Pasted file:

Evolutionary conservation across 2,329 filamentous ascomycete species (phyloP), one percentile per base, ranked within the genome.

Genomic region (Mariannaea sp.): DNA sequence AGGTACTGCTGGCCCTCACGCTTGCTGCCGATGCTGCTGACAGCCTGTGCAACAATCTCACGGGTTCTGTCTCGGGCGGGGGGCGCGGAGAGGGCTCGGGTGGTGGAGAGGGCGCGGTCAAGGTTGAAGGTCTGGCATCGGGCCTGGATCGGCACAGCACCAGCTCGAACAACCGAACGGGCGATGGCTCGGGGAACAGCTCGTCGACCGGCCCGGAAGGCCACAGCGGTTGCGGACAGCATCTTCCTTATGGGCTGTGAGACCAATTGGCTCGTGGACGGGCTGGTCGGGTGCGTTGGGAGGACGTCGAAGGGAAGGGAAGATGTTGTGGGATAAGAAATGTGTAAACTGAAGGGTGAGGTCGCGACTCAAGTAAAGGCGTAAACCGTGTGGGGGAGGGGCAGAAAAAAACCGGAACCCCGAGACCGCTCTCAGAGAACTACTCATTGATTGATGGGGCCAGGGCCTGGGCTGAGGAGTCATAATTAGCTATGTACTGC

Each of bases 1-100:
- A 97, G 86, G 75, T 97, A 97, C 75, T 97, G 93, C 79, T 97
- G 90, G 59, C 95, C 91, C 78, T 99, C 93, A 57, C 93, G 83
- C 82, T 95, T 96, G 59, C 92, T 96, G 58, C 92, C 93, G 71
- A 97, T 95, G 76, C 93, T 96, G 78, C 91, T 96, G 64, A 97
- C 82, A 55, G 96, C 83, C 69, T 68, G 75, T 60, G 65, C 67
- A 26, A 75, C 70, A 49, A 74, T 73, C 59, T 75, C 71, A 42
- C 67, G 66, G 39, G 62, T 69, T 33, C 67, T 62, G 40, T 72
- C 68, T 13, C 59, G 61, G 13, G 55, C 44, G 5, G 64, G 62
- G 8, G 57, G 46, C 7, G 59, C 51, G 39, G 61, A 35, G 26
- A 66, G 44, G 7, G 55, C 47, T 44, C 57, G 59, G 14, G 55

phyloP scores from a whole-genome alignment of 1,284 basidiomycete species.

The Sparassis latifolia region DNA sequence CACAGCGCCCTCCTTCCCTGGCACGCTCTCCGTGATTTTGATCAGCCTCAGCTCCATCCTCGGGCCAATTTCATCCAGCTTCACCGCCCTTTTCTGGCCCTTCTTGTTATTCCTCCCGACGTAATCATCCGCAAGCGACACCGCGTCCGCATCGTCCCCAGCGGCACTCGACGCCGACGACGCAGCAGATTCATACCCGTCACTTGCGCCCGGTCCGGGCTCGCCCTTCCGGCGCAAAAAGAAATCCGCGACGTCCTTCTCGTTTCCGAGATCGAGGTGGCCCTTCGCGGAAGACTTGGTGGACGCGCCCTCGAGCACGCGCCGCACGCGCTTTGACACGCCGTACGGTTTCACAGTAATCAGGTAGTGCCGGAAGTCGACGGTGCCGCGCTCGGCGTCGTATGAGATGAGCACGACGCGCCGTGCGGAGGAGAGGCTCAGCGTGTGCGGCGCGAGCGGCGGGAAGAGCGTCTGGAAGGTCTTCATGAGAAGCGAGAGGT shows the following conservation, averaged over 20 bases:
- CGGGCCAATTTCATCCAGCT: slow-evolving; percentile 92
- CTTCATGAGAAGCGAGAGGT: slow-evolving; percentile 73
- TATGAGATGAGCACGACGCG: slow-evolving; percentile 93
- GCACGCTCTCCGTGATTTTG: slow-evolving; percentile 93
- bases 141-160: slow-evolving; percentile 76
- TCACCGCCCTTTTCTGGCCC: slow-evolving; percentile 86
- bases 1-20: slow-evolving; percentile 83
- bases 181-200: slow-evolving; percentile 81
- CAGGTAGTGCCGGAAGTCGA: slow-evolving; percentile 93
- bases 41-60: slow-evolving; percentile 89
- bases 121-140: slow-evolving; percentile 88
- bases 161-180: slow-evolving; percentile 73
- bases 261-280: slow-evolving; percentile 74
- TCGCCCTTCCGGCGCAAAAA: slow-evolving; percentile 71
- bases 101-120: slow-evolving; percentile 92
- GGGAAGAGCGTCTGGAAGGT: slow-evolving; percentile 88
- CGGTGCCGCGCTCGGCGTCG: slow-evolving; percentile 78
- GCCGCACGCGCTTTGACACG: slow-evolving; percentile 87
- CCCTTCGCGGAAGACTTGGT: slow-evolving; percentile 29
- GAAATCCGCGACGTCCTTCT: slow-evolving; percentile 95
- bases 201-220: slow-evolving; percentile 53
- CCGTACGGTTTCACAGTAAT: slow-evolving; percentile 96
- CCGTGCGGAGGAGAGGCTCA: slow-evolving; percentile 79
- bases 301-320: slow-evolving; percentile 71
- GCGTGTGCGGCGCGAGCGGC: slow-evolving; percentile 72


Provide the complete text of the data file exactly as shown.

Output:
Evolutionary conservation across 2,329 filamentous ascomycete species (phyloP), one percentile per base, ranked within the genome.

Genomic region (Mariannaea sp.): DNA sequence AGGTACTGCTGGCCCTCACGCTTGCTGCCGATGCTGCTGACAGCCTGTGCAACAATCTCACGGGTTCTGTCTCGGGCGGGGGGCGCGGAGAGGGCTCGGGTGGTGGAGAGGGCGCGGTCAAGGTTGAAGGTCTGGCATCGGGCCTGGATCGGCACAGCACCAGCTCGAACAACCGAACGGGCGATGGCTCGGGGAACAGCTCGTCGACCGGCCCGGAAGGCCACAGCGGTTGCGGACAGCATCTTCCTTATGGGCTGTGAGACCAATTGGCTCGTGGACGGGCTGGTCGGGTGCGTTGGGAGGACGTCGAAGGGAAGGGAAGATGTTGTGGGATAAGAAATGTGTAAACTGAAGGGTGAGGTCGCGACTCAAGTAAAGGCGTAAACCGTGTGGGGGAGGGGCAGAAAAAAACCGGAACCCCGAGACCGCTCTCAGAGAACTACTCATTGATTGATGGGGCCAGGGCCTGGGCTGAGGAGTCATAATTAGCTATGTACTGC

Each of bases 1-100:
- A 97, G 86, G 75, T 97, A 97, C 75, T 97, G 93, C 79, T 97
- G 90, G 59, C 95, C 91, C 78, T 99, C 93, A 57, C 93, G 83
- C 82, T 95, T 96, G 59, C 92, T 96, G 58, C 92, C 93, G 71
- A 97, T 95, G 76, C 93, T 96, G 78, C 91, T 96, G 64, A 97
- C 82, A 55, G 96, C 83, C 69, T 68, G 75, T 60, G 65, C 67
- A 26, A 75, C 70, A 49, A 74, T 73, C 59, T 75, C 71, A 42
- C 67, G 66, G 39, G 62, T 69, T 33, C 67, T 62, G 40, T 72
- C 68, T 13, C 59, G 61, G 13, G 55, C 44, G 5, G 64, G 62
- G 8, G 57, G 46, C 7, G 59, C 51, G 39, G 61, A 35, G 26
- A 66, G 44, G 7, G 55, C 47, T 44, C 57, G 59, G 14, G 55

phyloP scores from a whole-genome alignment of 1,284 basidiomycete species.

The Sparassis latifolia region DNA sequence CACAGCGCCCTCCTTCCCTGGCACGCTCTCCGTGATTTTGATCAGCCTCAGCTCCATCCTCGGGCCAATTTCATCCAGCTTCACCGCCCTTTTCTGGCCCTTCTTGTTATTCCTCCCGACGTAATCATCCGCAAGCGACACCGCGTCCGCATCGTCCCCAGCGGCACTCGACGCCGACGACGCAGCAGATTCATACCCGTCACTTGCGCCCGGTCCGGGCTCGCCCTTCCGGCGCAAAAAGAAATCCGCGACGTCCTTCTCGTTTCCGAGATCGAGGTGGCCCTTCGCGGAAGACTTGGTGGACGCGCCCTCGAGCACGCGCCGCACGCGCTTTGACACGCCGTACGGTTTCACAGTAATCAGGTAGTGCCGGAAGTCGACGGTGCCGCGCTCGGCGTCGTATGAGATGAGCACGACGCGCCGTGCGGAGGAGAGGCTCAGCGTGTGCGGCGCGAGCGGCGGGAAGAGCGTCTGGAAGGTCTTCATGAGAAGCGAGAGGT shows the following conservation, averaged over 20 bases:
- CGGGCCAATTTCATCCAGCT: slow-evolving; percentile 92
- CTTCATGAGAAGCGAGAGGT: slow-evolving; percentile 73
- TATGAGATGAGCACGACGCG: slow-evolving; percentile 93
- GCACGCTCTCCGTGATTTTG: slow-evolving; percentile 93
- bases 141-160: slow-evolving; percentile 76
- TCACCGCCCTTTTCTGGCCC: slow-evolving; percentile 86
- bases 1-20: slow-evolving; percentile 83
- bases 181-200: slow-evolving; percentile 81
- CAGGTAGTGCCGGAAGTCGA: slow-evolving; percentile 93
- bases 41-60: slow-evolving; percentile 89
- bases 121-140: slow-evolving; percentile 88
- bases 161-180: slow-evolving; percentile 73
- bases 261-280: slow-evolving; percentile 74
- TCGCCCTTCCGGCGCAAAAA: slow-evolving; percentile 71
- bases 101-120: slow-evolving; percentile 92
- GGGAAGAGCGTCTGGAAGGT: slow-evolving; percentile 88
- CGGTGCCGCGCTCGGCGTCG: slow-evolving; percentile 78
- GCCGCACGCGCTTTGACACG: slow-evolving; percentile 87
- CCCTTCGCGGAAGACTTGGT: slow-evolving; percentile 29
- GAAATCCGCGACGTCCTTCT: slow-evolving; percentile 95
- bases 201-220: slow-evolving; percentile 53
- CCGTACGGTTTCACAGTAAT: slow-evolving; percentile 96
- CCGTGCGGAGGAGAGGCTCA: slow-evolving; percentile 79
- bases 301-320: slow-evolving; percentile 71
- GCGTGTGCGGCGCGAGCGGC: slow-evolving; percentile 72